Annuities Can Offer Spendthrift Protection
People buy fixed annuities outside qualified retirement plans for a variety of reasons. They include:
Most buy annuities because they are guided by their advisers to do so in order to build up compound interest in their account and not pay current income tax on the growth. For them, this tax benefit is paramount even though they know the growth will be taxed as ordinary income to them later if and when the money is withdrawn from the account.
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Others acquire annuities for the guarantee of lifetime income. When a life-annuity income is started, usually at retirement age, the insurer takes the age of the annuitant, the amount of money available for this payout and the prevailing interest rate at the time to calculate the amount of annual or more frequent payment to the annuitant. The insurer guarantees this payment until death. No tax penalty applies to such payout annuities.
A financially savvy parent or other concerned relative can use the guarantees and legal protections of annuities for yet another purpose. "Spendthrift" provisions in state law or case law are designed to protect the benefits in annuities and life-insurance settlement options from the claims of creditors of beneficiaries. These provisions vary from state to state.
Thus, a person ("Mary") can buy with a lump sum an annuity that begins its payout immediately (a single-premium immediate annuity or "SPIA") to the income recipient ("Edward").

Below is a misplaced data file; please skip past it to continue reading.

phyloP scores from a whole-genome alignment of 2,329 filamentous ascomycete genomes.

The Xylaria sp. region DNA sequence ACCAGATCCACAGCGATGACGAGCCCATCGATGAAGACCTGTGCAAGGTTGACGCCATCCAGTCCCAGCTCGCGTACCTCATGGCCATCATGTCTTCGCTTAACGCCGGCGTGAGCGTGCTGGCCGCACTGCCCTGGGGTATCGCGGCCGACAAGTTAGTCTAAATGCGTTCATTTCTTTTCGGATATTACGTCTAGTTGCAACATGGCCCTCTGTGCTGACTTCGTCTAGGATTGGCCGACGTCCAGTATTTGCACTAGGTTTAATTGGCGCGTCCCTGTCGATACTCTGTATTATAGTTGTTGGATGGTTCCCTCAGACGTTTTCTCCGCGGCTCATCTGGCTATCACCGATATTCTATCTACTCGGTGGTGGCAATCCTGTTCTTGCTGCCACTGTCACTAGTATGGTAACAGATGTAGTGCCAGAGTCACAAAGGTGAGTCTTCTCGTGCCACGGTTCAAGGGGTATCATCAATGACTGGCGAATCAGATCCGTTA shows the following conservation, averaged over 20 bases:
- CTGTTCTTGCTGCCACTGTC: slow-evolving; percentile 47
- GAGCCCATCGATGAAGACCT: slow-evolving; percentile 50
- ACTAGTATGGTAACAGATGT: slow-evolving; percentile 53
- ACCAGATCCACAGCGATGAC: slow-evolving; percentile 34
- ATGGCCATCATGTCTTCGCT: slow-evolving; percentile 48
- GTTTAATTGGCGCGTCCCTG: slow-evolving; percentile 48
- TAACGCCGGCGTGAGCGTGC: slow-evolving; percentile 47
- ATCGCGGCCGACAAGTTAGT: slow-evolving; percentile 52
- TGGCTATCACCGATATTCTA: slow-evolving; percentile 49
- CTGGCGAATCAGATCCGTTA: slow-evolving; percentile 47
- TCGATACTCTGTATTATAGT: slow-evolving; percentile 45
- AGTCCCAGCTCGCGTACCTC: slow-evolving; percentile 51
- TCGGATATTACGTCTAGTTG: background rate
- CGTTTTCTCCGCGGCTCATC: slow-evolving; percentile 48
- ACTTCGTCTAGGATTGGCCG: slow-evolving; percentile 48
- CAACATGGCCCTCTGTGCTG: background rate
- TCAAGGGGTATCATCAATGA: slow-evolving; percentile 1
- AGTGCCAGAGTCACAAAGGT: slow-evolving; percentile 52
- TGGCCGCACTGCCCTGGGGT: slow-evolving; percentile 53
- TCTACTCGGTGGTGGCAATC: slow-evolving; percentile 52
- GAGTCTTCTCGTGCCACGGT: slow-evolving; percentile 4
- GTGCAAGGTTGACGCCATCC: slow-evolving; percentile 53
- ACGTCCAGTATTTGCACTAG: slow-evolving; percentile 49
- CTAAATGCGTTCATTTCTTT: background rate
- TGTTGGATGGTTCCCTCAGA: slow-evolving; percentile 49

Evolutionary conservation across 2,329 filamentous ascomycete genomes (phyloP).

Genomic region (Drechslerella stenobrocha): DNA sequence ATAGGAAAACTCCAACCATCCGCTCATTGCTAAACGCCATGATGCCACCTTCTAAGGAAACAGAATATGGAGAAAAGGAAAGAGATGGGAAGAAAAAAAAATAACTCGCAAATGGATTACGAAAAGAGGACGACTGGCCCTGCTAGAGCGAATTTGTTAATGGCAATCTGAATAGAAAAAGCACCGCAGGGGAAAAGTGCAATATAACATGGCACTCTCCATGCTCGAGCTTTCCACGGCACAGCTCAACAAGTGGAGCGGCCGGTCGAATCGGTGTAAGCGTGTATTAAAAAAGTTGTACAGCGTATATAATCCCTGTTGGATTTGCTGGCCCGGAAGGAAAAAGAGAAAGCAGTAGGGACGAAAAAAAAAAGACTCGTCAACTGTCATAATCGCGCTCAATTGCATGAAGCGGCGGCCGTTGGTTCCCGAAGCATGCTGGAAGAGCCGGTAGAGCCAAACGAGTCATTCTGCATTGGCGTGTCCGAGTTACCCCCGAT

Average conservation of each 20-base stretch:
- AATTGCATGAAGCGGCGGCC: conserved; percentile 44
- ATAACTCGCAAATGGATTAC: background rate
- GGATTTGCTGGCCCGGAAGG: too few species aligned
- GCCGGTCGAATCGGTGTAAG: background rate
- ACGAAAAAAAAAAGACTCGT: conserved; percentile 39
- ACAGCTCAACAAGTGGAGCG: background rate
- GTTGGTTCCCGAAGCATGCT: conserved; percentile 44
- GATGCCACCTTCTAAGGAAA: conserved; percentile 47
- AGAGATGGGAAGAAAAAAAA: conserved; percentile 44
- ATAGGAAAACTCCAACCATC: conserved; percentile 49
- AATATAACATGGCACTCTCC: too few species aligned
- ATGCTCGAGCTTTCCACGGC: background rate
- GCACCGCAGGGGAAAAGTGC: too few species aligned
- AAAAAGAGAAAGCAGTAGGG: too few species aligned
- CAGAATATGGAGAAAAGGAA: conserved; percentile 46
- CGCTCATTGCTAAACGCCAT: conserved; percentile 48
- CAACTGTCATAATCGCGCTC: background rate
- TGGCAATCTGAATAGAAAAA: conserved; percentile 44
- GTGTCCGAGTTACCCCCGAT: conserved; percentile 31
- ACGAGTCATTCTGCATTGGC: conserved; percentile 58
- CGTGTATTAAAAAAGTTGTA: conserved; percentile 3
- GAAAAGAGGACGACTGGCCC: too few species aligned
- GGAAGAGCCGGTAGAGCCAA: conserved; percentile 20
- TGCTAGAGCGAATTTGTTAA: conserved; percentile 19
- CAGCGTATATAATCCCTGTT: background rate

If Mary retains the ownership of such an annuity policy, then the interest portion of each year's annuity payments will be taxed to her as ordinary income. The total value of each year's payments will be potentially considered a taxable gift, partly or fully eligible for the gifttax annual exclusion. And at Mary's death the present value of future payments under the contract will be includible in any estate-tax calculations for Mary's estate. And Mary's creditors, but not Edward's may be able to reach the contract's benefits.
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When Mary dies, she has probably named Edward to succeed her as owner. Now, without careful planning Edward's present or future creditors, if any, will be able to reach the benefits. And Edward will be able to assign the benefits in exchange for cash or as collateral for a loan.
To avoid this possibility, Mary during her lifetime can build in spendthrift protection by making the policy non-transferable and non-assignable. This will serve to preserve the annuity benefit for Edward for the duration of the income period; even for Edward's lifetime.
In this case Mary makes an immediate, sizable, potentially taxable gift to Edward, who himself will then report as ordinary income for income-tax purposes the interest portion of each annuity payment received.